In conversation with Danielle Ochard, New York artist based. Inspired by the feminine anatomy, she makes luscious, angular portraits of woman caught up in romantic and mundane rituals. The languid torpor of Ochard’s compositions and her confident use of colours unfold into a deep explanation of woman’s relationship with one another and the art historical canon at large.

[BP] When I interviewed Cecily Brown about her bather paintings she pointed out that our notion of bathers now is worlds apart from how a painter like Cezanne depicted them.

[DO] I’m interested in art historical tropes, so the swimming pool in my work is a stand in for the classical lake or stream. The scene tends to be cropped, with only the suggestion of a pool, with the blue of the water slightly off from the aquamarine you’d see in real life. The positioning of the figures – the languid nature of the poses – is definitely a reference to a 19th century setting which no longer exists; a bather today takes on an almost aspirational feel.

[BP] That’s especially true living in New York City where even a bathtub is seen as a kind of luxury. I wanted to ask you why so many of the women in your paintings have dirty feet? Someone else said that maybe it’s a nod to the famous Caravaggio painting of a Madonna and Child where Mary has dirty feet. 

A clean face, 2021.

[DO] That was not at the forefront of my thinking when I painted the first dirty feet. It’s more of a studio notation. I often walk around my studio barefoot and my feet end up looking disgusting. I see it almost as a penitent gesture, like St Francis taking off his shoes before he prays. The religious connotation is a show of humility. 

[BP] Which is in direct contrast to someone like Matisse who would get dressed up to paint because he believed art-making was an aesthetic experience and so the painter should present themselves to the canvas in attire befitting the occasion.

[DO] Which is still very ritualistic. I like quoting in the paintings unplanned studio habits in the which have now turned into intentional studio rituals. It’s almost a form of superstition. I think a lot of artists are superstitious.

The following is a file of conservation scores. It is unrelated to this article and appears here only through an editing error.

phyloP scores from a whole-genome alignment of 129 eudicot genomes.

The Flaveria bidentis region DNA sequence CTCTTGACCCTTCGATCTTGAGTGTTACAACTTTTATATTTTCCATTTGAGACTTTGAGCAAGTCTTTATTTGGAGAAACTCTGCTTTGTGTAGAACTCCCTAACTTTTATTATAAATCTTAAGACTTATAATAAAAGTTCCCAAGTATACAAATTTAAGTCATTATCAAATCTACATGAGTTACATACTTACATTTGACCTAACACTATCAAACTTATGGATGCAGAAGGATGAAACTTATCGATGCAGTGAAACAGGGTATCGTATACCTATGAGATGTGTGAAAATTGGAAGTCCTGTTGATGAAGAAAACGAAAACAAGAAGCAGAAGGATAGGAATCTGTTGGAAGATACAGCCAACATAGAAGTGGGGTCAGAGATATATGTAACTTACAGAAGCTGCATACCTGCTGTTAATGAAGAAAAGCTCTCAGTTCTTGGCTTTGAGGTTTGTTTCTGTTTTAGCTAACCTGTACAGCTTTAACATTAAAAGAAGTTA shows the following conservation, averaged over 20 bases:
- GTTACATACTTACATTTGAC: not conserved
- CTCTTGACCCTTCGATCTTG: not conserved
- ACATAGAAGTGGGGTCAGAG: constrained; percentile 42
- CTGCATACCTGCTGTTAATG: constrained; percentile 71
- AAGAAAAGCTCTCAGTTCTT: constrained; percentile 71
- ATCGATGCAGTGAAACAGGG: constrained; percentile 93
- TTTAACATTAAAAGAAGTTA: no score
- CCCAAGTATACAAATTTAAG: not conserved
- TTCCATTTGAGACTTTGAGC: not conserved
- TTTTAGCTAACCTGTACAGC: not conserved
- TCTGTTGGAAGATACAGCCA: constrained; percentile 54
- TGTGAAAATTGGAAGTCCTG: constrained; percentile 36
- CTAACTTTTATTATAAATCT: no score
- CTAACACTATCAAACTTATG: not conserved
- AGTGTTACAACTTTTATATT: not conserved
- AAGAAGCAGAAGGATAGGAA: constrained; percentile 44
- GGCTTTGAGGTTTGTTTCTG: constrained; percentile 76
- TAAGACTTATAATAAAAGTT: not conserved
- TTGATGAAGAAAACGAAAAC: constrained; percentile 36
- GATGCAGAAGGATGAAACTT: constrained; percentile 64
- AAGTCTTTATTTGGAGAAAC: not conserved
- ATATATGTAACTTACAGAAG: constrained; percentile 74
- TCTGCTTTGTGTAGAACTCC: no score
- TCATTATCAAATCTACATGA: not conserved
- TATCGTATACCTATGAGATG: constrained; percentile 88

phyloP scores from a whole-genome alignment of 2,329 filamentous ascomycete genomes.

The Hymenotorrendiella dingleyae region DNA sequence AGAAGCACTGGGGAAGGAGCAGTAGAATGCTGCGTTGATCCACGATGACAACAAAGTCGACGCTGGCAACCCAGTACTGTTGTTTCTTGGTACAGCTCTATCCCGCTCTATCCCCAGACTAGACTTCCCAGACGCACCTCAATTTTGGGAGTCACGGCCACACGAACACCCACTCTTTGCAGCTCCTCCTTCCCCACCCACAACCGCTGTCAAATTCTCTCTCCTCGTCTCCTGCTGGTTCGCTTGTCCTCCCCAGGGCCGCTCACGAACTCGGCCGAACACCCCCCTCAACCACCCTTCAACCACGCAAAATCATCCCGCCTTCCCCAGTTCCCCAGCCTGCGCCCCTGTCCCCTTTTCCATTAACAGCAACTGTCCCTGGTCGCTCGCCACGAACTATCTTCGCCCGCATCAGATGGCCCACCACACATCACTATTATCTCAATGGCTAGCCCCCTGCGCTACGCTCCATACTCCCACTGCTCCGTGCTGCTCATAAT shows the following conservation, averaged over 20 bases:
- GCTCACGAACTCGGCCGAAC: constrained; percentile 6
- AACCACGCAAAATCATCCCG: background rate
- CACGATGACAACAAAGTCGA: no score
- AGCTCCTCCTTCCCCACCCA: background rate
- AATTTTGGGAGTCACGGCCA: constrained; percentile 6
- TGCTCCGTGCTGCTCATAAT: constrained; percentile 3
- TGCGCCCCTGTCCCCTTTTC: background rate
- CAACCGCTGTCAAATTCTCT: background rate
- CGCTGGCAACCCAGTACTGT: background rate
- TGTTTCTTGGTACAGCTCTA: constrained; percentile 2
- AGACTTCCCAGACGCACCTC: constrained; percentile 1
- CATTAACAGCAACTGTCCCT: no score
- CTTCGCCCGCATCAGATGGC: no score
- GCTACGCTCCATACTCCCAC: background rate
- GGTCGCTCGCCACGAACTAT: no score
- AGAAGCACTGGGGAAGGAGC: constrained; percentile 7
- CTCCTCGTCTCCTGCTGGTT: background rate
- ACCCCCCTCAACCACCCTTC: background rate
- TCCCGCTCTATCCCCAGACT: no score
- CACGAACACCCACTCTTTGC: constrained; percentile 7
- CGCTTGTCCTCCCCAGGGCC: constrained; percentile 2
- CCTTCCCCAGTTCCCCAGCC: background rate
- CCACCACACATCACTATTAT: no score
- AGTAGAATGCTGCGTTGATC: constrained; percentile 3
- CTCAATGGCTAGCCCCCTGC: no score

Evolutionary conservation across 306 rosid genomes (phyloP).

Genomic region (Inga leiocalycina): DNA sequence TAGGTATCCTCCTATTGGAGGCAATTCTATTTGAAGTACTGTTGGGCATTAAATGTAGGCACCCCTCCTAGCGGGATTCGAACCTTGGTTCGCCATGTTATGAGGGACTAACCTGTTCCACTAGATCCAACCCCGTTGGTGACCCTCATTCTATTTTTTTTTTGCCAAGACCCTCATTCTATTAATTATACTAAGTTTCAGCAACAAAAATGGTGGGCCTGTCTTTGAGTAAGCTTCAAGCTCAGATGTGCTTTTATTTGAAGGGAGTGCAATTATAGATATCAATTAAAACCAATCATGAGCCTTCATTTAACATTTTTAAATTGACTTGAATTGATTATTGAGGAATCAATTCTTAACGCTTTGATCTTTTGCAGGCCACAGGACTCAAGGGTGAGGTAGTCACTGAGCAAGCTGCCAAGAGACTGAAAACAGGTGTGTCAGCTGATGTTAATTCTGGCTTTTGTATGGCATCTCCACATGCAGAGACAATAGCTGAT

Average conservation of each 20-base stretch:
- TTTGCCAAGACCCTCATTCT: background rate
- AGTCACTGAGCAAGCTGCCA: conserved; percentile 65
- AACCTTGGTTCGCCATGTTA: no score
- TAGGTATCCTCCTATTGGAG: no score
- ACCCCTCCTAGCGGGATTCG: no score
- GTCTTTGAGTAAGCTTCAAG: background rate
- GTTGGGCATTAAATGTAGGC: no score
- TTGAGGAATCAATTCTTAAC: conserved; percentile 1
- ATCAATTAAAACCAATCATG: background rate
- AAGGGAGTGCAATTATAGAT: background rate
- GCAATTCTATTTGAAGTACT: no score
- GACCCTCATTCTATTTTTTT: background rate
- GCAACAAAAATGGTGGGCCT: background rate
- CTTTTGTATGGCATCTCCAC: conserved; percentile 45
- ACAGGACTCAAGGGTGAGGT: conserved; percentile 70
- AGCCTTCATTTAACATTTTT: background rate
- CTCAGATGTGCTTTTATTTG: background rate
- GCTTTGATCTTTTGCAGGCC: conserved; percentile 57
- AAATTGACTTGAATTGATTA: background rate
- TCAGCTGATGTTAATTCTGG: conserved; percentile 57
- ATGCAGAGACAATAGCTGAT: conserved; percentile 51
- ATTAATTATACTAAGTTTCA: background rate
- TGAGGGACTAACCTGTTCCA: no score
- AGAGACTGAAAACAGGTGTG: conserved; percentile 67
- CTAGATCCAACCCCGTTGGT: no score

[BP] Give me an example.

[DO] My friend Nikki Maloof and I will sometimes joke that certain stretcher bars are cursed if they’ve had a bad painting on them.

[BP] You have a lot of cigarettes in your paintings. Is that because you miss smoking? I know Dike Blair will have cocktails and cigarettes in his work, almost hoping that if he paints them then he won’t have to consume them in real life. 

[DO] [sapcer] For me, cigarettes and candles are durational, which makes them interesting to paint. We know as viewers where to situate ourselves on a recognizable timeline. Almost like a lit fuse on a bomb—you know how long it’s supposed to last.


Read the full interview on Muse September Issue.

My bed, 2021.
Making moves, 2021.
New red, 2021.




I love fashion, it is a way for me to express my universe, my sensibility. I love the Fendi collection because it is both modern and iconic, in colors and cuts.




There’s also an element of daring to do something that scares me. And when I start to feel scared, It’s a sign I should do it. The adrenaline can be a very productive incentive.

from the magazine



I donʼt want to be too repetitive. I donʼt want to play a type. When I read Azriel, I was not expecting that I would be dying to play a mute psychopath. I was so excited because it was so scary.


Michael Kagan


In conversation with New York-based artist Michael Kagan, who shares an eclectic artistic activity.

His dramatic paintings depict humans pushing the limits of nature through physical stamina and technology.






In conversation with New York-based artist Emma Stern who skillfully combines oil painting with 3D software creating futuristic large-scale works.